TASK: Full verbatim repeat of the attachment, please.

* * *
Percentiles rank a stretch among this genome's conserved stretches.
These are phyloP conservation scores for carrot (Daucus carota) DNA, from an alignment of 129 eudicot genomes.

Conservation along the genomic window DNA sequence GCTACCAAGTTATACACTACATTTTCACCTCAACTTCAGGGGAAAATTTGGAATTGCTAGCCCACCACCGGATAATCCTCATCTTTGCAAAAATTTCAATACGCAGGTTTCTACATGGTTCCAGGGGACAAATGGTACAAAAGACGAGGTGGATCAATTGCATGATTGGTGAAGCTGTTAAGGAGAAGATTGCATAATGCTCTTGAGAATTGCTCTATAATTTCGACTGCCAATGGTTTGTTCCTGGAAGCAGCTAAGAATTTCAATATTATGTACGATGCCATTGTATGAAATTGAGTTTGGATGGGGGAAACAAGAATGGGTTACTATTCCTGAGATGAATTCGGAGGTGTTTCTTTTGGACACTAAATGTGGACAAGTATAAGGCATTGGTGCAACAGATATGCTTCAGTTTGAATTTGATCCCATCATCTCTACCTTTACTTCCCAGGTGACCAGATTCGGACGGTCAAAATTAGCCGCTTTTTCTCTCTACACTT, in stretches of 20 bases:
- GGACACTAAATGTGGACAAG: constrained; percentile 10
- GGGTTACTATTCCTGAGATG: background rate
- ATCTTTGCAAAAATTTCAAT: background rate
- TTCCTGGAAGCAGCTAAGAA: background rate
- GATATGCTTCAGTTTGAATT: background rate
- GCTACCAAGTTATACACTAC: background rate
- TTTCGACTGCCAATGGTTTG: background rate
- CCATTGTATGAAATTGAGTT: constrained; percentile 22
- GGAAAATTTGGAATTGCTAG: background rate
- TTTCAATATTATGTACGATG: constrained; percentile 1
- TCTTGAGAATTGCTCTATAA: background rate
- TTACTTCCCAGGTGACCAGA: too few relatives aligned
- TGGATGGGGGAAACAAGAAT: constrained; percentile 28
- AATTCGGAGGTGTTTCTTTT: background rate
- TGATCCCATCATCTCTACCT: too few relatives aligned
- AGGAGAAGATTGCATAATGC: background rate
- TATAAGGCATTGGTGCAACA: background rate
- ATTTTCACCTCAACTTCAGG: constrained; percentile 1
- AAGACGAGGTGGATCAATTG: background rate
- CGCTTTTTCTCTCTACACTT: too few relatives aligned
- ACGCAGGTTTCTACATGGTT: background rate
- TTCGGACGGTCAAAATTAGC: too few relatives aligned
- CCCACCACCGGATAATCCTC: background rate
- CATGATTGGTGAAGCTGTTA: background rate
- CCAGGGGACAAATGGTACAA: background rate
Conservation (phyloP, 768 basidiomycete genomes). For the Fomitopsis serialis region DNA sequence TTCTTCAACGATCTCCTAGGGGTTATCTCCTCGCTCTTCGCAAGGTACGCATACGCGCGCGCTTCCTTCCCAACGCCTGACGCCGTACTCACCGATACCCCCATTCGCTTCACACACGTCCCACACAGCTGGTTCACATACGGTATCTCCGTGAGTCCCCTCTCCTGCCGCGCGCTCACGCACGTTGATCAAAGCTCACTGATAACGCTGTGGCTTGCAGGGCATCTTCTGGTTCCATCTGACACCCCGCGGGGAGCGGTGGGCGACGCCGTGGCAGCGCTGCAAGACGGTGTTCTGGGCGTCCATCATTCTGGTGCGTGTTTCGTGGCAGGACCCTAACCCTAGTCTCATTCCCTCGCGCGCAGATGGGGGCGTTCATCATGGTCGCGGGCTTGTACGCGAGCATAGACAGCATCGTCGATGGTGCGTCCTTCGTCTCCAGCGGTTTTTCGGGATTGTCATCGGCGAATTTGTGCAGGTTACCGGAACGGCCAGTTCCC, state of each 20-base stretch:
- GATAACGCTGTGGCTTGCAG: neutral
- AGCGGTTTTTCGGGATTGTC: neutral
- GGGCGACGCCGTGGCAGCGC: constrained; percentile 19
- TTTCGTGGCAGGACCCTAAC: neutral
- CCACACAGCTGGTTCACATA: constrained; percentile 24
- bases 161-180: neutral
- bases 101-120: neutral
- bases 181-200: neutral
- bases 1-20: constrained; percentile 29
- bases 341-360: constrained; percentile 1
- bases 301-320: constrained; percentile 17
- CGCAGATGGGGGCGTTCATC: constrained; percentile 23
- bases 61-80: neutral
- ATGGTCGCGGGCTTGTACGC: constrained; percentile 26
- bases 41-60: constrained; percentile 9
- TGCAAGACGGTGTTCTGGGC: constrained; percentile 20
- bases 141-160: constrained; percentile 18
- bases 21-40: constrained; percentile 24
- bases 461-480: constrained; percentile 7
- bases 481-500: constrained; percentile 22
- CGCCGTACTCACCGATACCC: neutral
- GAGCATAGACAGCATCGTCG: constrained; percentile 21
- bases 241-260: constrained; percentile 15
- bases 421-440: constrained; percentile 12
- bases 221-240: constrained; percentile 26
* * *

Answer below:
Percentiles rank a stretch among this genome's conserved stretches.
These are phyloP conservation scores for carrot (Daucus carota) DNA, from an alignment of 129 eudicot genomes.

Conservation along the genomic window DNA sequence GCTACCAAGTTATACACTACATTTTCACCTCAACTTCAGGGGAAAATTTGGAATTGCTAGCCCACCACCGGATAATCCTCATCTTTGCAAAAATTTCAATACGCAGGTTTCTACATGGTTCCAGGGGACAAATGGTACAAAAGACGAGGTGGATCAATTGCATGATTGGTGAAGCTGTTAAGGAGAAGATTGCATAATGCTCTTGAGAATTGCTCTATAATTTCGACTGCCAATGGTTTGTTCCTGGAAGCAGCTAAGAATTTCAATATTATGTACGATGCCATTGTATGAAATTGAGTTTGGATGGGGGAAACAAGAATGGGTTACTATTCCTGAGATGAATTCGGAGGTGTTTCTTTTGGACACTAAATGTGGACAAGTATAAGGCATTGGTGCAACAGATATGCTTCAGTTTGAATTTGATCCCATCATCTCTACCTTTACTTCCCAGGTGACCAGATTCGGACGGTCAAAATTAGCCGCTTTTTCTCTCTACACTT, in stretches of 20 bases:
- GGACACTAAATGTGGACAAG: constrained; percentile 10
- GGGTTACTATTCCTGAGATG: background rate
- ATCTTTGCAAAAATTTCAAT: background rate
- TTCCTGGAAGCAGCTAAGAA: background rate
- GATATGCTTCAGTTTGAATT: background rate
- GCTACCAAGTTATACACTAC: background rate
- TTTCGACTGCCAATGGTTTG: background rate
- CCATTGTATGAAATTGAGTT: constrained; percentile 22
- GGAAAATTTGGAATTGCTAG: background rate
- TTTCAATATTATGTACGATG: constrained; percentile 1
- TCTTGAGAATTGCTCTATAA: background rate
- TTACTTCCCAGGTGACCAGA: too few relatives aligned
- TGGATGGGGGAAACAAGAAT: constrained; percentile 28
- AATTCGGAGGTGTTTCTTTT: background rate
- TGATCCCATCATCTCTACCT: too few relatives aligned
- AGGAGAAGATTGCATAATGC: background rate
- TATAAGGCATTGGTGCAACA: background rate
- ATTTTCACCTCAACTTCAGG: constrained; percentile 1
- AAGACGAGGTGGATCAATTG: background rate
- CGCTTTTTCTCTCTACACTT: too few relatives aligned
- ACGCAGGTTTCTACATGGTT: background rate
- TTCGGACGGTCAAAATTAGC: too few relatives aligned
- CCCACCACCGGATAATCCTC: background rate
- CATGATTGGTGAAGCTGTTA: background rate
- CCAGGGGACAAATGGTACAA: background rate
Conservation (phyloP, 768 basidiomycete genomes). For the Fomitopsis serialis region DNA sequence TTCTTCAACGATCTCCTAGGGGTTATCTCCTCGCTCTTCGCAAGGTACGCATACGCGCGCGCTTCCTTCCCAACGCCTGACGCCGTACTCACCGATACCCCCATTCGCTTCACACACGTCCCACACAGCTGGTTCACATACGGTATCTCCGTGAGTCCCCTCTCCTGCCGCGCGCTCACGCACGTTGATCAAAGCTCACTGATAACGCTGTGGCTTGCAGGGCATCTTCTGGTTCCATCTGACACCCCGCGGGGAGCGGTGGGCGACGCCGTGGCAGCGCTGCAAGACGGTGTTCTGGGCGTCCATCATTCTGGTGCGTGTTTCGTGGCAGGACCCTAACCCTAGTCTCATTCCCTCGCGCGCAGATGGGGGCGTTCATCATGGTCGCGGGCTTGTACGCGAGCATAGACAGCATCGTCGATGGTGCGTCCTTCGTCTCCAGCGGTTTTTCGGGATTGTCATCGGCGAATTTGTGCAGGTTACCGGAACGGCCAGTTCCC, state of each 20-base stretch:
- GATAACGCTGTGGCTTGCAG: neutral
- AGCGGTTTTTCGGGATTGTC: neutral
- GGGCGACGCCGTGGCAGCGC: constrained; percentile 19
- TTTCGTGGCAGGACCCTAAC: neutral
- CCACACAGCTGGTTCACATA: constrained; percentile 24
- bases 161-180: neutral
- bases 101-120: neutral
- bases 181-200: neutral
- bases 1-20: constrained; percentile 29
- bases 341-360: constrained; percentile 1
- bases 301-320: constrained; percentile 17
- CGCAGATGGGGGCGTTCATC: constrained; percentile 23
- bases 61-80: neutral
- ATGGTCGCGGGCTTGTACGC: constrained; percentile 26
- bases 41-60: constrained; percentile 9
- TGCAAGACGGTGTTCTGGGC: constrained; percentile 20
- bases 141-160: constrained; percentile 18
- bases 21-40: constrained; percentile 24
- bases 461-480: constrained; percentile 7
- bases 481-500: constrained; percentile 22
- CGCCGTACTCACCGATACCC: neutral
- GAGCATAGACAGCATCGTCG: constrained; percentile 21
- bases 241-260: constrained; percentile 15
- bases 421-440: constrained; percentile 12
- bases 221-240: constrained; percentile 26